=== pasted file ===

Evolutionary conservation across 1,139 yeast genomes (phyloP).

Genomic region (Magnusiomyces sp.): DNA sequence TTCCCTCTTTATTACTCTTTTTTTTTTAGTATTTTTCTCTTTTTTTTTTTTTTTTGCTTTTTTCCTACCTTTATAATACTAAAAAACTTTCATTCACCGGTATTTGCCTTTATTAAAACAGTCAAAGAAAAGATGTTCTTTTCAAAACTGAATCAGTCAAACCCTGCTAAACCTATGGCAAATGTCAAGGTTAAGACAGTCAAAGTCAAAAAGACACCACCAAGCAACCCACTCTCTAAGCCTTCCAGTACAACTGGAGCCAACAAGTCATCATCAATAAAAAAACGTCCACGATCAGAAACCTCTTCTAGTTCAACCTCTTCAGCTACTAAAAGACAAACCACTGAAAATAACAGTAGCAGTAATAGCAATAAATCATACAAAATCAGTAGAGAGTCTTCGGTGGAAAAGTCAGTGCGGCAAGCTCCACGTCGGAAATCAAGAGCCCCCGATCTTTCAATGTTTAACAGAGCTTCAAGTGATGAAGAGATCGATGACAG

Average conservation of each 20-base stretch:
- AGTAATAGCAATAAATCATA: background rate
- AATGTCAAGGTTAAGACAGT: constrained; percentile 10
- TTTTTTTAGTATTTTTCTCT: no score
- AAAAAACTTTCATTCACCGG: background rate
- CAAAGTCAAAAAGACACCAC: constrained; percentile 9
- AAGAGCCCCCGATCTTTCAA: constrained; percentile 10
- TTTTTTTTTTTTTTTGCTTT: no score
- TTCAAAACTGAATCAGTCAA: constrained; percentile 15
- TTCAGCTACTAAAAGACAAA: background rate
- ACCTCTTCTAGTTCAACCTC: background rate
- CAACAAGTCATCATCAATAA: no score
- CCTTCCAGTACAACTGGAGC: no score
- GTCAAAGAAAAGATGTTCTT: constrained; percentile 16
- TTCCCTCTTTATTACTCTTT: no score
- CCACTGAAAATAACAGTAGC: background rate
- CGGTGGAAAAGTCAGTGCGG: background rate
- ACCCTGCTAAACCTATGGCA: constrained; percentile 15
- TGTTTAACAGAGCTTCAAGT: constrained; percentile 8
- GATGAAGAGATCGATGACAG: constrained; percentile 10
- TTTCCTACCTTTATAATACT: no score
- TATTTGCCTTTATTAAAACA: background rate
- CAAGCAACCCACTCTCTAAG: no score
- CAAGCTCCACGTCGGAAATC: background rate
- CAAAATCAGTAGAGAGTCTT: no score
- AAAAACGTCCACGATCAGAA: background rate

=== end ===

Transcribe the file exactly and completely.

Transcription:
Evolutionary conservation across 1,139 yeast genomes (phyloP).

Genomic region (Magnusiomyces sp.): DNA sequence TTCCCTCTTTATTACTCTTTTTTTTTTAGTATTTTTCTCTTTTTTTTTTTTTTTTGCTTTTTTCCTACCTTTATAATACTAAAAAACTTTCATTCACCGGTATTTGCCTTTATTAAAACAGTCAAAGAAAAGATGTTCTTTTCAAAACTGAATCAGTCAAACCCTGCTAAACCTATGGCAAATGTCAAGGTTAAGACAGTCAAAGTCAAAAAGACACCACCAAGCAACCCACTCTCTAAGCCTTCCAGTACAACTGGAGCCAACAAGTCATCATCAATAAAAAAACGTCCACGATCAGAAACCTCTTCTAGTTCAACCTCTTCAGCTACTAAAAGACAAACCACTGAAAATAACAGTAGCAGTAATAGCAATAAATCATACAAAATCAGTAGAGAGTCTTCGGTGGAAAAGTCAGTGCGGCAAGCTCCACGTCGGAAATCAAGAGCCCCCGATCTTTCAATGTTTAACAGAGCTTCAAGTGATGAAGAGATCGATGACAG

Average conservation of each 20-base stretch:
- AGTAATAGCAATAAATCATA: background rate
- AATGTCAAGGTTAAGACAGT: constrained; percentile 10
- TTTTTTTAGTATTTTTCTCT: no score
- AAAAAACTTTCATTCACCGG: background rate
- CAAAGTCAAAAAGACACCAC: constrained; percentile 9
- AAGAGCCCCCGATCTTTCAA: constrained; percentile 10
- TTTTTTTTTTTTTTTGCTTT: no score
- TTCAAAACTGAATCAGTCAA: constrained; percentile 15
- TTCAGCTACTAAAAGACAAA: background rate
- ACCTCTTCTAGTTCAACCTC: background rate
- CAACAAGTCATCATCAATAA: no score
- CCTTCCAGTACAACTGGAGC: no score
- GTCAAAGAAAAGATGTTCTT: constrained; percentile 16
- TTCCCTCTTTATTACTCTTT: no score
- CCACTGAAAATAACAGTAGC: background rate
- CGGTGGAAAAGTCAGTGCGG: background rate
- ACCCTGCTAAACCTATGGCA: constrained; percentile 15
- TGTTTAACAGAGCTTCAAGT: constrained; percentile 8
- GATGAAGAGATCGATGACAG: constrained; percentile 10
- TTTCCTACCTTTATAATACT: no score
- TATTTGCCTTTATTAAAACA: background rate
- CAAGCAACCCACTCTCTAAG: no score
- CAAGCTCCACGTCGGAAATC: background rate
- CAAAATCAGTAGAGAGTCTT: no score
- AAAAACGTCCACGATCAGAA: background rate